Policemen patrol the Musaga neighborhood of Burundi's capital city, Bujumbura, in May 2015; Canada said on December 2 it is no longer deporting Burundi nationals lacking proper papers, lest they face violence at home amid continuing political unrest
Washington (AFP) - Senior world officials reacted with deep alarm as Burundi's government threatened to unleash a new round of blood-letting in the Great Lakes region of Africa.
President Pierre Nkurunziza's government has escalated its already strident rhetoric, warning of tough measures to stamp out resistance to his recent re-election.
UN Secretary-General Ban Ki-moon voiced deep concern after a leading rights activist's son was found dead, the latest in a series of murders linked to the crisis.
The United Nations chief said the discovery of bodies -- "many apparently summarily executed" -- has become a "regular occurrence" in Burundi's capital Bujumbura.
"The recurring violence and killings in Burundi must stop," he warned.
There has been violence both from security forces and opposition gunmen.
But Washington's top envoy to the region, Thomas Perriello, specifically condemned what he called the "inflammatory and dangerous government rhetoric."
This, he warned, indicated "the potential for wider-spread violence as early as this weekend."
Perriello will travel to Burundi from Sunday through Wednesday, the State Department said.
"He will communicate the US government's alarm at violence by government and non-government actors inside of Burundi, and the recent dangerous rhetoric by the Burundian government," the State Department said.
"He will also call for all parties to exercise maximum restraint and to follow through on commitments to dialogue."
Perriello is also set to discuss the developments with regional leaders in Ethiopia, Rwanda and Uganda.
In The Hague, the International Criminal Court warned it was ready to prosecute the instigators of any large-scale violence.
Prosecutor Fatou Bensouda said if there is any conduct "whether by security forces, militias or any armed forces" that could "amount to war crimes, crimes against humanity or genocide, no one should doubt my resolve to fulfil my mandate so that the perpetrators do not go unpunished."
Burundi has been engulfed in violence triggered by Nkurunziza's successful bid to rescind constitutional term limits and win a third term in office.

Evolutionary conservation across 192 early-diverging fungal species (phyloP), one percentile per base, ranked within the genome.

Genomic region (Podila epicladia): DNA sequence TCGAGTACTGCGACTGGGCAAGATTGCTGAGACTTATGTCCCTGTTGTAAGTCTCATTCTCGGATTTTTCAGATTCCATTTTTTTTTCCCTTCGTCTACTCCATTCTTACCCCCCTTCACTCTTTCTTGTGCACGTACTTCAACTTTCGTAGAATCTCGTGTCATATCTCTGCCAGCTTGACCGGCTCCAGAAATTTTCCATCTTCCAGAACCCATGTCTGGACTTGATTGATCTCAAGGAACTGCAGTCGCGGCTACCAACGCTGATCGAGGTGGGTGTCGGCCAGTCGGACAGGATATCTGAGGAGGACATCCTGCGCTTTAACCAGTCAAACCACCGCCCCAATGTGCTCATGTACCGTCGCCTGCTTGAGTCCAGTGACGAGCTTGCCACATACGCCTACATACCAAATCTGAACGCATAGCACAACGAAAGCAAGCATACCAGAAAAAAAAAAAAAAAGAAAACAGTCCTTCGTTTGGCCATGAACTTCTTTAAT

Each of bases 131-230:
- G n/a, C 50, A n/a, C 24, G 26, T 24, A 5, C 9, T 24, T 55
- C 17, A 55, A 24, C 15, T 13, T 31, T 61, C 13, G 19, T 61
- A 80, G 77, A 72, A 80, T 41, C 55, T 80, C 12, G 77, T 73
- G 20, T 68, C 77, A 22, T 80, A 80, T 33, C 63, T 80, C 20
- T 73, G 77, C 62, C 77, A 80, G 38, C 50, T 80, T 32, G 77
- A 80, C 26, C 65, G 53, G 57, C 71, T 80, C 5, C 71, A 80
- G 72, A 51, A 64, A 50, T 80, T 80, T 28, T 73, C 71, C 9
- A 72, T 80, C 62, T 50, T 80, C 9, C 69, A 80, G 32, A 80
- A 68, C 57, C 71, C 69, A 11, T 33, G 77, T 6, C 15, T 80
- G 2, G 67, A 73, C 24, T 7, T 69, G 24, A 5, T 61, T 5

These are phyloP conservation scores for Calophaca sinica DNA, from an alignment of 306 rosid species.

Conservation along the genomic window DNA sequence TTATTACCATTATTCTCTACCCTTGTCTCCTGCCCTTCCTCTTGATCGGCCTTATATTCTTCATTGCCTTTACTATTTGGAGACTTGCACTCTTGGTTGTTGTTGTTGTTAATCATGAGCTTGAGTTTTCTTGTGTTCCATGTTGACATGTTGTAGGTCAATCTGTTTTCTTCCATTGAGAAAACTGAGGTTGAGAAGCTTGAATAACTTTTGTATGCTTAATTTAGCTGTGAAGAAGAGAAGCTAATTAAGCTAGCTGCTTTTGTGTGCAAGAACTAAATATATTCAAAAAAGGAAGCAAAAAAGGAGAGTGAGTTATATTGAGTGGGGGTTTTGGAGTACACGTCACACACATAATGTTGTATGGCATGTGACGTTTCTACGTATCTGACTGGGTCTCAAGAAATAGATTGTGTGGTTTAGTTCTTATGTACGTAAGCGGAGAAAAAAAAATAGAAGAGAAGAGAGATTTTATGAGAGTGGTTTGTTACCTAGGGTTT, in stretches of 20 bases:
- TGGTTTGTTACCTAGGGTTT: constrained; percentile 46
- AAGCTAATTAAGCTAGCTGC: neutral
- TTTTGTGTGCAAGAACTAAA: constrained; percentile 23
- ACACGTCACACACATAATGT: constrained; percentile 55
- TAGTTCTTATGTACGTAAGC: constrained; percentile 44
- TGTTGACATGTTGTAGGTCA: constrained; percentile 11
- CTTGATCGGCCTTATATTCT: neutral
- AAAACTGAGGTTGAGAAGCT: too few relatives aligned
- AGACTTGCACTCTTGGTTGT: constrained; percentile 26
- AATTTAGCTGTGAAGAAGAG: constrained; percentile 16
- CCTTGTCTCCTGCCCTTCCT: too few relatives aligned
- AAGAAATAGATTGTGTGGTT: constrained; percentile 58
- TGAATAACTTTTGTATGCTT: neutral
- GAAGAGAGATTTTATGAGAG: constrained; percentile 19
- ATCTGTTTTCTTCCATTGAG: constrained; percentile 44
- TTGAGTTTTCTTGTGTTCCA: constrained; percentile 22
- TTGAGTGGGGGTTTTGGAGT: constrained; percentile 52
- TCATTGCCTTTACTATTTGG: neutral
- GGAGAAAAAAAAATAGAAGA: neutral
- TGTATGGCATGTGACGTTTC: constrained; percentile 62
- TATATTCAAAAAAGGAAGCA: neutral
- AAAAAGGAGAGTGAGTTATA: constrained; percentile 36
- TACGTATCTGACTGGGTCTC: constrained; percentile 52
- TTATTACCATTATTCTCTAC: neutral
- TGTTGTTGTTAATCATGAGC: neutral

At least 200 people have died in the latest turmoil and 200,000 have fled the country, recalling some of the darkest periods of recent history in the region.
Burundi itself was wracked by 13 years of conflict between Hutu rebels and the minority Tutsi that left 300,000 dead before a peace deal in 2006.
And its northern neighbor Rwanda is sadly notorious for the 1994 genocide that left at least 800,000 dead.
This week, independent watchdog the International Crisis Group warned that Burundi again faces the "possibility of mass atrocities and civil war."
International alarm has grown over a five-day deadline that expires on Friday for Burundian civilians to hand over weapons or face a new regime crackdown.
- 'Do not come crying to us ' -
Last week, the country's Senate president Reverien Ndikuriyo threatened to "pulverize" regime opponents who do not lay down arms before Friday's deadline.
"Today, the police shoot in the legs... but when the day comes that we tell them to go to 'work,' do not come crying to us," he said.
The loaded term "work" was a euphemism used in Rwanda during the 1994 genocide to describe the mass killings of mainly Tutsi people by extremist Hutu militias.
Vice President Gaston Sindimwo echoed the warning with the simple threat: "Holiday time is over."
Nkurunziza's opponents have denounced the "messages of hate and division" and opposition leader Jeremiah Minani has warned that "genocide is on its way."
"Nobody is preparing a genocide," a senior police officer told AFP.
But he warned his officers would do "anything to defend the democracy for which we have shed our blood."
While the crisis is largely political, ethnic tensions are not far below the surface and opponents say Nkurunziza's re-election breached the terms of the Arusha peace deal that ended the civil war.
The United States was critical of the decision to allow the president to stand for a third term, and Perriello returned to the theme as the deadline loomed.
"We absolutely deplore any effort to incite violence or undermine regionally-mediated peace talks," he said.
The UN Security Council will meet on Monday to discuss the crisis, the French foreign ministry said, denouncing the wave of "hate speech" threatening the country.